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Interrupted LifeExperiences of Incarcerated Women in the United States$
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Rickie Solinger and Rebecca Sharitz

Print publication date: 2010

Print ISBN-13: 9780520252493

Published to California Scholarship Online: March 2012

DOI: 10.1525/california/9780520252493.001.0001

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PRINTED FROM CALIFORNIA SCHOLARSHIP ONLINE (www.california.universitypressscholarship.com). (c) Copyright University of California Press, 2021. All Rights Reserved. An individual user may print out a PDF of a single chapter of a monograph in CALSO for personal use.date: 03 August 2021

Who Said Women Can’t Get Along?

Who Said Women Can’t Get Along?

Chapter:
(p.121) 21 Who Said Women Can’t Get Along?
Source:
Interrupted Life
Author(s):

Elizabeth Leslie

Publisher:
University of California Press
DOI:10.1525/california/9780520252493.003.0022

In June 2005, the author of this chapter was sent to a drug rehabilitation program as an alternative to incarceration, called Project Greenhope Services for Women. Project Greenhope houses fifty-three women in multifaceted components (alternative to incarceration, outpatient, intensive outpatient, relapse prevention, and parolees). The author was elated to be out of jail, to have a chance to deal with her drug addiction, to visit her family on the weekend, and to serve her time in a safe environment. The only dilemma was being in an all-women facility because she dreaded the prospect of living with fifty-three women. This chapter challenges sexist and misogynist assumptions that women cannot support one another or get along with each other and describes the loving support she found from other women in her drug rehabilitation program. She also asserts that “women do need women” and expresses gratitude to all the women who helped her on her journey to self-knowledge and self-confidence.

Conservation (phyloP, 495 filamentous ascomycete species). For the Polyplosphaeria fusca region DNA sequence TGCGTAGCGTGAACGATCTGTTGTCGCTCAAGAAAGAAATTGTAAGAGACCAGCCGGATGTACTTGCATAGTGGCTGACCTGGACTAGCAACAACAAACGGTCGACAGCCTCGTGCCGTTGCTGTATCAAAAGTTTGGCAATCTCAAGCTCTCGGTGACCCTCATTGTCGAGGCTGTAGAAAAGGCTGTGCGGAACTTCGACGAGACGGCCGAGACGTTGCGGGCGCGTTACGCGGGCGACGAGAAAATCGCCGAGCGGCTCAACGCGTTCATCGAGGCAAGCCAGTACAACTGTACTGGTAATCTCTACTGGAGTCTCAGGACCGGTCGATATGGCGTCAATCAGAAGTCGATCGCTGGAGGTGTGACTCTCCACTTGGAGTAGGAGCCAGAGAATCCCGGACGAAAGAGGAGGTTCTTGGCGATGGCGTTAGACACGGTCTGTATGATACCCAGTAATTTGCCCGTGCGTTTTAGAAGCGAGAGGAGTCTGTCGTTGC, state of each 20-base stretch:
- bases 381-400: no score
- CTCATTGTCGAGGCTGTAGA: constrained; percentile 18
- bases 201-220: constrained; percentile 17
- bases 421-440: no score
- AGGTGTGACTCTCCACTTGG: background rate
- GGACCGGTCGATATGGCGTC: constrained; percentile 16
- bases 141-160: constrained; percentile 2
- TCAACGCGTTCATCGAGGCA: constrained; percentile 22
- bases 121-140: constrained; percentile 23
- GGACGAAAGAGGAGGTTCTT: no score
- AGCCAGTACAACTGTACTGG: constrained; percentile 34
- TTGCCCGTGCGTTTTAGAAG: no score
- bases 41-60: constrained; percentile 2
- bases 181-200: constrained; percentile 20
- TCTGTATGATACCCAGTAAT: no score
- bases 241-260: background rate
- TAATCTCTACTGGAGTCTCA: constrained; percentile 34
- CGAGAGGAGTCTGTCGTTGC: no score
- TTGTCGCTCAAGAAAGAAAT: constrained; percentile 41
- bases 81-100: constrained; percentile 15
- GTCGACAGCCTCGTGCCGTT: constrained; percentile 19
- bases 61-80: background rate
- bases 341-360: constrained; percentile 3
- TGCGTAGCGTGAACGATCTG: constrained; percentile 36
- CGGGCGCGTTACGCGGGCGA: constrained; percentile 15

Keywords:   Project Greenhope Services for Women, women, drug addiction, drug rehabilitation, self-knowledge, self-confidence, support

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